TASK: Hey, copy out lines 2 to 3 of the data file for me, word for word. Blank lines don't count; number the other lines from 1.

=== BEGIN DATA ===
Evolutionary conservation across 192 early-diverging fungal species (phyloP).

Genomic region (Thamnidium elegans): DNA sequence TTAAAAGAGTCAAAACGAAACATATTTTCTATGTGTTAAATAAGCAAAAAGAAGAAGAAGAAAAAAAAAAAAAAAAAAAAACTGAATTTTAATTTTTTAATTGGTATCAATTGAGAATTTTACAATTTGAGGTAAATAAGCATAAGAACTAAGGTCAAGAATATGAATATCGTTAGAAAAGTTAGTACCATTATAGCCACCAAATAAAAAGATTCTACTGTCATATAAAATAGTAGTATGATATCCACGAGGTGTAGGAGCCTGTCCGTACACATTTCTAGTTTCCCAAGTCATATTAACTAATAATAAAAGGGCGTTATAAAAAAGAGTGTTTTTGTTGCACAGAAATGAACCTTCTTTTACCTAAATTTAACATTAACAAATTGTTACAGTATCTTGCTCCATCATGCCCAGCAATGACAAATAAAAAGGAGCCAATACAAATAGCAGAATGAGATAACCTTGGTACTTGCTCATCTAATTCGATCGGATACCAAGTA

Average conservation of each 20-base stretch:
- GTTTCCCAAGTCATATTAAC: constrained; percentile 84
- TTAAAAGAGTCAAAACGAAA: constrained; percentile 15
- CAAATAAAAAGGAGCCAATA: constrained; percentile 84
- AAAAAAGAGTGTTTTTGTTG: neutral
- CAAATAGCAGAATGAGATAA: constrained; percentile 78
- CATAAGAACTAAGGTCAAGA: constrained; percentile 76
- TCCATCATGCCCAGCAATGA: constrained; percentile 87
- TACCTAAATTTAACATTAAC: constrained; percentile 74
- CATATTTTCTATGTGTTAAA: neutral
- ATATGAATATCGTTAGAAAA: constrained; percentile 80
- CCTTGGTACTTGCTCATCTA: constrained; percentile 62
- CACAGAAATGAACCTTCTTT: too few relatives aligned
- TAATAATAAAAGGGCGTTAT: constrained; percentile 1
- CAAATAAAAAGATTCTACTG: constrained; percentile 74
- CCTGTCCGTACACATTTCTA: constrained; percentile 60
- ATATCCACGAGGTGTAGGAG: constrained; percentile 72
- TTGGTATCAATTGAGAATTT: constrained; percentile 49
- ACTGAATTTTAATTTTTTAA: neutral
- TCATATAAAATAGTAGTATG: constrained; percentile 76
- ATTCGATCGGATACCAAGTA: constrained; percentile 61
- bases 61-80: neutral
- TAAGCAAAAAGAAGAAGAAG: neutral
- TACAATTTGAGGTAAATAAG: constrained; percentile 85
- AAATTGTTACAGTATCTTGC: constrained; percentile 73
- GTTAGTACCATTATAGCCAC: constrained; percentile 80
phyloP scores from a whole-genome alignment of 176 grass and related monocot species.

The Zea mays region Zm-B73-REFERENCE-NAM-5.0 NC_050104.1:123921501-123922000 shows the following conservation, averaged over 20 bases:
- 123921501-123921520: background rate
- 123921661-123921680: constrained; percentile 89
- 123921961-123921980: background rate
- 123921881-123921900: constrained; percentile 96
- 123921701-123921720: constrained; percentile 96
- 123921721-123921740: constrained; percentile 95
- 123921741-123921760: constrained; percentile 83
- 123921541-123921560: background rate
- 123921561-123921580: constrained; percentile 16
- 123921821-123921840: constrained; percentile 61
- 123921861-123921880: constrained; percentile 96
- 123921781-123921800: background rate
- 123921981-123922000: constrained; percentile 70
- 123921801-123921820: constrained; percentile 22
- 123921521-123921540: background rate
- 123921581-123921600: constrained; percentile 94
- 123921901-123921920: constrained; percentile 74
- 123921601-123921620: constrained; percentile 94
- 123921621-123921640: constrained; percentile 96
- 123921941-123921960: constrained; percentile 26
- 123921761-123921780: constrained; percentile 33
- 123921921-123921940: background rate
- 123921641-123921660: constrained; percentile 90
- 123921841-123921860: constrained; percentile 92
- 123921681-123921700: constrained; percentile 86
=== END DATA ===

Genomic region (Thamnidium elegans): DNA sequence TTAAAAGAGTCAAAACGAAACATATTTTCTATGTGTTAAATAAGCAAAAAGAAGAAGAAGAAAAAAAAAAAAAAAAAAAAACTGAATTTTAATTTTTTAATTGGTATCAATTGAGAATTTTACAATTTGAGGTAAATAAGCATAAGAACTAAGGTCAAGAATATGAATATCGTTAGAAAAGTTAGTACCATTATAGCCACCAAATAAAAAGATTCTACTGTCATATAAAATAGTAGTATGATATCCACGAGGTGTAGGAGCCTGTCCGTACACATTTCTAGTTTCCCAAGTCATATTAACTAATAATAAAAGGGCGTTATAAAAAAGAGTGTTTTTGTTGCACAGAAATGAACCTTCTTTTACCTAAATTTAACATTAACAAATTGTTACAGTATCTTGCTCCATCATGCCCAGCAATGACAAATAAAAAGGAGCCAATACAAATAGCAGAATGAGATAACCTTGGTACTTGCTCATCTAATTCGATCGGATACCAAGTA

Average conservation of each 20-base stretch: